But trial judges do hundreds of things that are not expressly authorized by rule.

So what — we — we certainly couldn’t adopt that rule, a Federal judge — a trial judge can’t do anything unless there’s a rule that says the judge can’t — can do it.

Trials would come to an end. The other is based on the common law.

But there were all sorts of common law procedures, and procedures that continued into the 19th century, that have been abandoned in modern practice. So you want us to say if there was a — an established practice at common law, and into the — maybe the late 19th century.

Trial judges today in the Federal courts today must follow that rule unless there’s something that gives them a dispensation.

Kannon K. Shanmugam:

So Justice Alito, we’re certainly not here arguing that there has to be an express grant of authority in the Federal Rules.

And it certainly is true that Federal courts have brought authority to structure their proceedings as they see fit while the case is pending.

And I think if you identified various specific procedures, you would find that they would comfortably meet the standard for inherent authority. And so to take the government’s seemingly favored example, in limine rulings by district courts, district courts obviously have the inherent authority, and indeed the express authority to make evidentiary rulings.

And the question of the timing of those rulings is simply incident to the exercise of that authority. Our point is simply that to the extent that a court has that broader authority, it has never been understood to confer the specific authority to recall discharged jurors. And to get back to the Federal Rules, because I really don’t think that this is a case where the Federal Rules are silent on the issue —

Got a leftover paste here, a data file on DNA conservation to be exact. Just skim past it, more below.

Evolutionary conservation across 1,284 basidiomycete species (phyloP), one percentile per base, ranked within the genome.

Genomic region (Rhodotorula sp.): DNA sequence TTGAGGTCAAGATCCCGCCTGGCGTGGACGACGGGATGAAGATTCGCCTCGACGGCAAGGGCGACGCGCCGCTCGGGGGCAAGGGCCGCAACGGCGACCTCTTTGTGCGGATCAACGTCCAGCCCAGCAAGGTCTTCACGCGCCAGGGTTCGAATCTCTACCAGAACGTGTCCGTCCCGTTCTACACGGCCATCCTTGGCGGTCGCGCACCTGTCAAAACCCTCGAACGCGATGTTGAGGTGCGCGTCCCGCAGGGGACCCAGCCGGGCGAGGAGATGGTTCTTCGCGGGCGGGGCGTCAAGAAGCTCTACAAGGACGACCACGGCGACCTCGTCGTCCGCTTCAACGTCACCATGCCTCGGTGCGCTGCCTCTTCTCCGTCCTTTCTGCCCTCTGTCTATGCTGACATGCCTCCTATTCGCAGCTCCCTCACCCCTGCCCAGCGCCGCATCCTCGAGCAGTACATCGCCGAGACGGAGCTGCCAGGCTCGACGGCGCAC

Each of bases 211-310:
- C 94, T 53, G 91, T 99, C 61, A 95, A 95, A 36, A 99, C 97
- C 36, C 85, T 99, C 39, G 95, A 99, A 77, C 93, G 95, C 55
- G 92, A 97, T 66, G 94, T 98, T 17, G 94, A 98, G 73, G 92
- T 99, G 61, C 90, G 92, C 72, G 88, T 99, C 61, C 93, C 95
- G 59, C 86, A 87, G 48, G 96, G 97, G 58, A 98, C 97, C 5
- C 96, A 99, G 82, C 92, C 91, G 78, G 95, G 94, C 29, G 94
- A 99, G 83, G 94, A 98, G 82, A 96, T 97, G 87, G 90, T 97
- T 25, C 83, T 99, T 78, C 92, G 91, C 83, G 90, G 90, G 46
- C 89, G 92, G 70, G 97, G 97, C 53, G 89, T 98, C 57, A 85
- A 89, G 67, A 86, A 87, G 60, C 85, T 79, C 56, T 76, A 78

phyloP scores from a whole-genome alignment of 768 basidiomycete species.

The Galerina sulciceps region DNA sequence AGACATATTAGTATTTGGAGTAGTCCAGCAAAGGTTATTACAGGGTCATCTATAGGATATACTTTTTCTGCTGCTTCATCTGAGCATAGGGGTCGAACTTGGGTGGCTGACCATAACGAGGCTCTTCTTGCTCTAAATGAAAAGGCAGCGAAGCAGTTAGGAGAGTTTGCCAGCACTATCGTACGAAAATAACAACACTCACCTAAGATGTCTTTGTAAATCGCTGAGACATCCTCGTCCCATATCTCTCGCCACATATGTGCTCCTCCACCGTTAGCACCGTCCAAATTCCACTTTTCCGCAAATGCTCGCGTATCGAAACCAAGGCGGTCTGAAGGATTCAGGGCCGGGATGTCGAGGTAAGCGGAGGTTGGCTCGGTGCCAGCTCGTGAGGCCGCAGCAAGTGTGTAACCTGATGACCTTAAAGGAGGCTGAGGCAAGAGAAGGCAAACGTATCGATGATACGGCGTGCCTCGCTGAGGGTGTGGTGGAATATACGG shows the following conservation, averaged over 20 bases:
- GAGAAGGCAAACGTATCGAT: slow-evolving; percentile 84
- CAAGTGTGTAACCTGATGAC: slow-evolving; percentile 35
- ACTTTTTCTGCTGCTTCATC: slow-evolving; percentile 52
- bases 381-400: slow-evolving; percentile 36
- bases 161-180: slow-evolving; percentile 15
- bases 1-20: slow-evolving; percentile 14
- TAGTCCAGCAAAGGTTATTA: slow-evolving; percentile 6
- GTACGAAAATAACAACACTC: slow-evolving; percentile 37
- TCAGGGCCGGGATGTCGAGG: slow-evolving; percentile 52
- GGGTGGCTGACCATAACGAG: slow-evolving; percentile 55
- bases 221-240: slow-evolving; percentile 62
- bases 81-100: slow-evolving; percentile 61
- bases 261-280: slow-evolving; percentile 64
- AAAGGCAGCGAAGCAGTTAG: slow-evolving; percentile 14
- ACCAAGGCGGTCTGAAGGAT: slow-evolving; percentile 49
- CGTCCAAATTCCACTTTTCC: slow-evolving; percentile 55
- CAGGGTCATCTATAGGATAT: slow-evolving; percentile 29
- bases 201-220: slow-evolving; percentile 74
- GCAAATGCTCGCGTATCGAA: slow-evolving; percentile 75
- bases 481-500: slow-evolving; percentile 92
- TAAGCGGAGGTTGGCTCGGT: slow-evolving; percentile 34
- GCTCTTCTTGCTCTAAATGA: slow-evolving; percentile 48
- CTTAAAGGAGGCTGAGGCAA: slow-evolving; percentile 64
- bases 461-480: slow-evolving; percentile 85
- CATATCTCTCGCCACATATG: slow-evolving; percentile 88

Well, before you do that, what — what rule should we adopt with respect to common law practices, common law trial practices where not — or 19th century trial practices? Courts have to follow them unless there’s something that says they don’t?

Kannon K. Shanmugam:

No, not at all.

And the perfect example of that is sequestration.

Again, certainly a — a district court has the inherent authority to sequester the jury, but a district court is not bound to adhere to that practice simply because that was the practice in 1789. Our argument is simply that you have to look under this Court’s decisions on inherent authority to the history.

And in the absence of a long history, you should not be recognizing an inherent authority, at least absent some necessity.

And that’s really what this case boils down to. Respondent and the government’s argument at the end of the day turns entirely on considerations of efficiency.

It turns on the argument that it’s going to be more efficient, in at least some of these cases, to recall the jury rather than to conduct a new trial.

Samuel A. Alito, Jr.:

But it has to be absolutely necessary.

What should the — what should the — the trial judge — at one point jurors weren’t allowed to eat during deliberations — so what did — the first trial judge who said it might be a good idea to allow them to have lunch. (Laughter.)

What — was that absolutely necessary? What — what would be the thought process there?

Kannon K. Shanmugam:

A — a district court surely has the authority to permit the jury to eat.

And that — and this just sort of goes back to the question of, you know, what is the affirmative source of the authority here? And this Court has never, in its inherent authority cases, as Respondent freely concedes at page 39 of his brief, said that efficiency alone is a sufficient justification for the exercise of inherent authority.

And again, this is where the Federal —

Stephen G. Breyer:

Why not? Why not? Why isn’t it? I mean, it’s very expensive to have new trials.

Hardly anyone can use a court.

Even calling all these jurors back as witnesses costs money. And you’re arguing that rather than — it’s going — okay, that’s their efficiency argument.

And — and the difference here turns on whether the jury is still in the courtroom or whether they’ve gone into the hallway and is asked, did anybody talk to you? No.